This has revealed some of the collateral damage that can come with an event such as a pandemic. Business owners are struggling to properly staff their organizations. This is partially because some have chosen to remain on unemployment. Many workers have found they were able to draw a larger income with the extended benefit provided through the CARES Act. On the other hand, I’ve had clients with employees who have decided that their individual passions have changed and are now pursuing different career paths.

As you’re walking your business-owner clients through potential adaptations and prioritized action plans to better navigate our current situation (as well as future trials), their teams must factor into those plans.

Put the Right People in Place

In some cases, my clients needed to completely overhaul their vision for the business. In these situations, I advised them to be honest with returning team members, clearly communicating the facts and how things will be different moving forward. As with any big change, there are some who will be resistant. It’s important that your client understands that it’s possible that some of their team may decide they don’t want to be a part of that change.

However, this doesn’t have to be a bad thing. Those team members served the purpose which they were hired to serve. Now, things are changing, and they may not be a good fit for the business owner’s new vision. Once they have the right people for their vision moving forward, they can be put in the places that will help them succeed, providing the greatest benefit for their organizations.

Once your client has assembled their team, it’s important that they let them do what needs to be done. Many business owners have a very hands-on approach when it comes to their organizations. Because of this, it’s very easy to fall into the habit of trying to fix everything on their own. However, this is counterproductive to their goals. Instead, your clients must help their team operate according to their new standards. You may need to remind them that a business that requires its owner to be at its epicenter is a business with little value.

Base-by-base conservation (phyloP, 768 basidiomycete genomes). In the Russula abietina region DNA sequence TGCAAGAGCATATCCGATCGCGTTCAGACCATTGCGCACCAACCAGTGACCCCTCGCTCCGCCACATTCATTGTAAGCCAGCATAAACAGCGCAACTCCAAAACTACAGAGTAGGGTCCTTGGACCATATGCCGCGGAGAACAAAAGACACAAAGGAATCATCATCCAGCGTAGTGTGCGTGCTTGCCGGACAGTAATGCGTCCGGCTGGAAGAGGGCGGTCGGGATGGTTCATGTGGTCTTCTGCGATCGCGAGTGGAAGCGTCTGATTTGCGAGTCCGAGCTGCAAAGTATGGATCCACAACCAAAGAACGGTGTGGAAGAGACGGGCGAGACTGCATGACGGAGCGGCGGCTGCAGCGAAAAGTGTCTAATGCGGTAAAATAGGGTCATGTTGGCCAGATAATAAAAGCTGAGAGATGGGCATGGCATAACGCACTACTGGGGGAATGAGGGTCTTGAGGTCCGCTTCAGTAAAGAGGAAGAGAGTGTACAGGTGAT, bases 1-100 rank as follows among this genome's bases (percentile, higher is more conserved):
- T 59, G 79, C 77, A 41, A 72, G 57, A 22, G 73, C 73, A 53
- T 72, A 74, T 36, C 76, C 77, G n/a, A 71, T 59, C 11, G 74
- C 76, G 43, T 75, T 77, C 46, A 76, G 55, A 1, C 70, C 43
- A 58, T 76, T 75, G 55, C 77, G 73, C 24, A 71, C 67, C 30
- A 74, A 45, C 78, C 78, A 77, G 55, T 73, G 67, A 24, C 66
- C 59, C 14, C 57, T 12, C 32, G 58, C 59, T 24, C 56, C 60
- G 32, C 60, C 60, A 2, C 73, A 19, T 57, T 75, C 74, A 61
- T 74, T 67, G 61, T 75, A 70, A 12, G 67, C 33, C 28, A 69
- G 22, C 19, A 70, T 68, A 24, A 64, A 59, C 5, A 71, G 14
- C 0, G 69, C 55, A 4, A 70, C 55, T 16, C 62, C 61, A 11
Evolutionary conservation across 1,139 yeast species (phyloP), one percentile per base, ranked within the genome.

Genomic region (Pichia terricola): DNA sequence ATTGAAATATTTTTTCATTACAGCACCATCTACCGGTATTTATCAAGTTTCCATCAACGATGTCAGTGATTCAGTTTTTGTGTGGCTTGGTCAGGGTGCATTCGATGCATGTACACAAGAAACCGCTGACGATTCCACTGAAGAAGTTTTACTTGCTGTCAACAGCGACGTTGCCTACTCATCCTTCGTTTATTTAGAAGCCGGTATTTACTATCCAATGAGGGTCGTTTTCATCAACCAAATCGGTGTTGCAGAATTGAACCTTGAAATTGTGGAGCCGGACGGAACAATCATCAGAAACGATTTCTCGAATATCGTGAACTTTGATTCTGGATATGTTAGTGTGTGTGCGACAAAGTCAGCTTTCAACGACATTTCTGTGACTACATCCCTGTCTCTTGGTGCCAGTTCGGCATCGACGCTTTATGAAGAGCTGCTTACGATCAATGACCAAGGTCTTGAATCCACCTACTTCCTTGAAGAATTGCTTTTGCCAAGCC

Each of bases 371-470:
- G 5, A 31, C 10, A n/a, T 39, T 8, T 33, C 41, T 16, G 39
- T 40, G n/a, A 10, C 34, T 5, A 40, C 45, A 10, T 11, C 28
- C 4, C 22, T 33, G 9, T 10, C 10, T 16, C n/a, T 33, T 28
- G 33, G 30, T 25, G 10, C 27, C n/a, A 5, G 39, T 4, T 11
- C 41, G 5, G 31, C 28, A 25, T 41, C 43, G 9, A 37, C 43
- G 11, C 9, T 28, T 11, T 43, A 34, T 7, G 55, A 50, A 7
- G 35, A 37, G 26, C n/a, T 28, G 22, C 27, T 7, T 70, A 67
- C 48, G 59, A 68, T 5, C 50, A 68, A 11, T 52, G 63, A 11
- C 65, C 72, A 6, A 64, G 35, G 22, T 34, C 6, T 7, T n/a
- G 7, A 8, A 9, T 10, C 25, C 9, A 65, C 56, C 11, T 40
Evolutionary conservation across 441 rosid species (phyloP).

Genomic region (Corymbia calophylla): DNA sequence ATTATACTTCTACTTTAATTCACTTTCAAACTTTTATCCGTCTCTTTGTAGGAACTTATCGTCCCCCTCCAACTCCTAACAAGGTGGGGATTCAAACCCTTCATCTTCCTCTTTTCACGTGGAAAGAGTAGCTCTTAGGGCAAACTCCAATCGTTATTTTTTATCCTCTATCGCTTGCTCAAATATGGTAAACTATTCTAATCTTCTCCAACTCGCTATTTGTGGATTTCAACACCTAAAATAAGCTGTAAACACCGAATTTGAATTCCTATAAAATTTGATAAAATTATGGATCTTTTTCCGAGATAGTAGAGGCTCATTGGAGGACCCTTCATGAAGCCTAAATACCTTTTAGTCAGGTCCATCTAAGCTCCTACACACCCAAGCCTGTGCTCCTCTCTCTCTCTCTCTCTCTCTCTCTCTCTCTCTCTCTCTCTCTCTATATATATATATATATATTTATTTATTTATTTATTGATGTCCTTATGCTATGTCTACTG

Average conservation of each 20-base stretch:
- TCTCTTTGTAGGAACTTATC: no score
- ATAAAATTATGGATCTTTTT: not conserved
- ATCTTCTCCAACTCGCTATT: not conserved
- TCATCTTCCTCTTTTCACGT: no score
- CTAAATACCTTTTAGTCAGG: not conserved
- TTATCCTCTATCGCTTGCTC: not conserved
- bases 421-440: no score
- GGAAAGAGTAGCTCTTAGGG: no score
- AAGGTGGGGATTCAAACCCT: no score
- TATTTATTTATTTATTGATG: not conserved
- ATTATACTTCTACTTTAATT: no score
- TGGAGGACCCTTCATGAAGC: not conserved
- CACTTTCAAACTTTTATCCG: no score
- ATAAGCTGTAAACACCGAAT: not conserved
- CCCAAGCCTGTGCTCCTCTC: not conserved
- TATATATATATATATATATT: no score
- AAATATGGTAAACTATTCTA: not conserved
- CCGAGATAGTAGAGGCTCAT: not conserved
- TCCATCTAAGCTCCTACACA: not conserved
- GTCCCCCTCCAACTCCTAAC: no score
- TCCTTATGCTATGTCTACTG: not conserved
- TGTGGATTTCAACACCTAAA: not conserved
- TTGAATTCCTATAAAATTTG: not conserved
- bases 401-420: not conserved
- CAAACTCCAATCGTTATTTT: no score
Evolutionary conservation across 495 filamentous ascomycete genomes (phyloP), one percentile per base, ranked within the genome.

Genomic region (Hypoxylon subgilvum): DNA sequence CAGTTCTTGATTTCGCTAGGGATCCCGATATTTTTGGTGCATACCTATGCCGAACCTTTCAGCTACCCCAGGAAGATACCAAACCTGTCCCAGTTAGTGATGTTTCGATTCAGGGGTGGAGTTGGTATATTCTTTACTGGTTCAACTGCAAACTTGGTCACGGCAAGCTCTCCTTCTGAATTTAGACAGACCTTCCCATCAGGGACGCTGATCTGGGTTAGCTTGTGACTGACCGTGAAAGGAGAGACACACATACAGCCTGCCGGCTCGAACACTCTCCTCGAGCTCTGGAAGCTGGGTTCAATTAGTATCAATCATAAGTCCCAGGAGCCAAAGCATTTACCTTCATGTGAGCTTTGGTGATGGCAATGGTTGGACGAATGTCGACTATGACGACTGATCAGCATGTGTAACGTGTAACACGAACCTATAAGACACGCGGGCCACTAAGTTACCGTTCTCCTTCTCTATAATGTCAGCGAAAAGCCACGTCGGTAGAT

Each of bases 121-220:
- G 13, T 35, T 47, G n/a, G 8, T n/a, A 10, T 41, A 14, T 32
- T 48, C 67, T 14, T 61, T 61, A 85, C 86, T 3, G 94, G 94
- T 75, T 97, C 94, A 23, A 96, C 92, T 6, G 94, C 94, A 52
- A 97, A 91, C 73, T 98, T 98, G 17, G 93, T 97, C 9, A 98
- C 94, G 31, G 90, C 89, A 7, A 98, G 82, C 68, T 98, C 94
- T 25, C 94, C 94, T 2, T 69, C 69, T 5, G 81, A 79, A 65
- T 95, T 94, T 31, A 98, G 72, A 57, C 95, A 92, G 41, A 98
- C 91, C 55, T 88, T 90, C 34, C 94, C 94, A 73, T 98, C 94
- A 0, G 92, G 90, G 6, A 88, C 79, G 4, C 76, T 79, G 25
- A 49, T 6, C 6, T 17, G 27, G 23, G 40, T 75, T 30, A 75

Stockpile Cash

Although the Covid pandemic brought about financial assistance via the PPP and EIDL programs, we can’t assume that every disaster is going to yield some form of government assistance. Therefore, it’s crucial for business owners to keep enough cash to carry the business in lean times.

For instance, even though some of the Covid restrictions have been relaxed, there are still areas where the local and state governments haven’t reopened. This makes it harder to keep a positive cash flow because consumers are still in a state of lockdown. Additionally, increasing inflationary rates are adding even more pressure. With higher inventory and overhead expenses meeting a decreased customer load, margins have become razor thin for many business owners. Advising clients to keep more cash can help them weather the storm.

Typically, I would tell a business owner to keep the sum of their average monthly operating expenses in their business checking account, and two months’ of operating expenses in their business savings. However, it may be wise to keep up to six months’ expenses in savings now.

Additional Reading: Wealthy Business Owners Want Out, Junior Wants In

Be Prepared for Anything

If we’ve learned anything from the pandemic, it’s the importance of being prepared for anything. This applies to all business owners, regardless of age or experience. The only difference is that younger business owners may not have had time to build these protections. They may need to lean into the storm. However, your older clients should already have some of these measures in place, protecting their business before the storm ever comes. But, if they’re not as prepared for another event like this, they will need to protect their sandcastle from the crashing waves, as much as possible. Then, after the storm has subsided, rebuild.

As advisors, you must be sure that your clients understand that now’s the time to make smart changes to positively affect their businesses. Listen to them first. Then show them how focusing on providing an excellent experience for their clientele, allowing their teams to follow through with their new plans, and showing financial discipline, can make their businesses even better than they were before the pandemic. Better yet, they could even make them pandemic proof.

Justin Goodbread, CFP, CEPA, CVGA, author and serial entrepreneur, is the founder and CEO of Heritage Investors, Heritage Business Advisors, and Financially Simple. He can be reached at 865-690-1155 or